As it processes the individual testing data with the objective of preparing summary data, the MDCFL is obligated to protect the privacy and other interests of individuals who are identified in the data. This requirement can be met by the MDCFL if it produces summary data in such a way that individuals are not identified, and characteristics which could uniquely identify an individual are not ascertainable from the summary data once the summary data have been produced. A building-by-building summary which does not contain unique demographic data, or which does not disclose that all students assigned to a building either passed or failed, should meet the test of summary data as required by Chapter 13.
In this particular instance, the MDCFL's decision as to whether it is proper to release the data sought by the Star Tribune must also be guided by federal law. FERPA regulates, among other things, the disclosure of personally identifiable information from education records by educational agencies and institutions who accept or have accepted federal funds under the various titles of federal law for which the United States Secretary of Education has responsibility. The FERPA Rules define education records to include records that directly relate to a student that are maintained by an educational agency or institution. (34 C.F.R. Parts 99.1 and 99.3.) The MDCFL is an educational agency that accepts federal funds and the records it maintains on students are subject to FERPA.
A major objective of FERPA is to limit disclosure of personally identifiable information in education records. With limited exceptions, FERPA requires that parental consent be obtained before personally identifiable information is disclosed from an education record of a minor student. (34 C.F.R. Part 99.30.) If the test results requested by the Star Tribune constitute personally identifiable information, then, absent parental consent, their disclosure would be prohibited.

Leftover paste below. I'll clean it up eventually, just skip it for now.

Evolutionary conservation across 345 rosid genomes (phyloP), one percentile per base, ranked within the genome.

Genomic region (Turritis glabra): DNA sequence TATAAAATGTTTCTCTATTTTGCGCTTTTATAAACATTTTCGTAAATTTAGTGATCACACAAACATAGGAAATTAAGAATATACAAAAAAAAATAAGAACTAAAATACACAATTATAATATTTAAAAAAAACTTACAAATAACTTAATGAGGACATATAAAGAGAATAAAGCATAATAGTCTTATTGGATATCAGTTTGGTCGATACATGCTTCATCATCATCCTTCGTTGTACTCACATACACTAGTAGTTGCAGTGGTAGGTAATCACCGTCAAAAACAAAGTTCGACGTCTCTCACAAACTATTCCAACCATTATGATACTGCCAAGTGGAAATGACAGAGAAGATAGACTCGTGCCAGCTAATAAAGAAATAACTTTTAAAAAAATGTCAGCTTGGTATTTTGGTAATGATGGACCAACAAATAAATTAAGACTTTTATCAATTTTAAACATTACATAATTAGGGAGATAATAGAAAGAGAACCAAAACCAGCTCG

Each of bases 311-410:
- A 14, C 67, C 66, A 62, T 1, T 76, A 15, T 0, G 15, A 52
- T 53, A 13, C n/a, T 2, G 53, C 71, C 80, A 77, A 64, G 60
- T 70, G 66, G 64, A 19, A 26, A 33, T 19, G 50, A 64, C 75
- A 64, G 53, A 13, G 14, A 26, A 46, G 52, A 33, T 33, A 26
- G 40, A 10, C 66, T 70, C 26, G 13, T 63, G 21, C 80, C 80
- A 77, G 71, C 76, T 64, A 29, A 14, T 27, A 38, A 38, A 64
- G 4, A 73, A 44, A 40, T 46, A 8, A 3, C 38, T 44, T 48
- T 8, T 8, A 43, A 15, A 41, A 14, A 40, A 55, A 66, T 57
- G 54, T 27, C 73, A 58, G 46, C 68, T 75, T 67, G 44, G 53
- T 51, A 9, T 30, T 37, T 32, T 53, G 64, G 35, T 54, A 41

FERPA defines "personally identifiable information" to include a list of personal characteristics or other information that would make the student's identity easily traceable. (34 C.F.R. Part 99.3.) This definition makes it clear that, just as with the MGDPA, FERPA, in its regulation of education records, recognizes that a given set of information maintained by an educational agency or institution, even if it does not contain a name or other unique personal identifier, may by its nature allow for a particular student to be linked to the data in question. In that instance, FERPA requires the consent of a parent before the data could be disclosed. Failure to obtain that consent would be a violation of FERPA and its regulations. To the extent that the building-by-building results sought by the Star Tribune would present a list of personal demographic characteristics, or would otherwise make a student's identity easily traceable, then those results constitute data whose disclosure requires parental consent as mandated by FERPA.
The MDCFL is required by Chapter 13 to meet both the obligation to provide public data to the public, and the obligation to protect private data from public disclosure. Because it is a public educational agency, federal law also limits MDCFL's disclosure of personally identifiable information about students. MDCFL can meet those seemingly conflicting imperatives by a careful examination of the specific data contained in the basic skills test results for each school building. Those results that can be released in a manner that does not reveal the testing performance of a particular student are public data and are discloseable to the Star Tribune. Any building test results which by the nature of the data could reveal the performance of a particular student on the basic skills test are protected as private data under Chapter 13, are limited in their disclosure by FERPA, and cannot be released to the public.
Based on the correspondence and other information provided in this matter, my opinion on the issue raised by Commissioner Johnson is as follows:
|The Minnesota Department of Children, Families and Learning may disclose the building-by-building test result data sought by the Star Tribune in those instances where the particular data being disclosed do not contain demographic or other data from which the test results of individual students can be ascertained.|
Elaine S. Hansen
Dated: June 14, 1996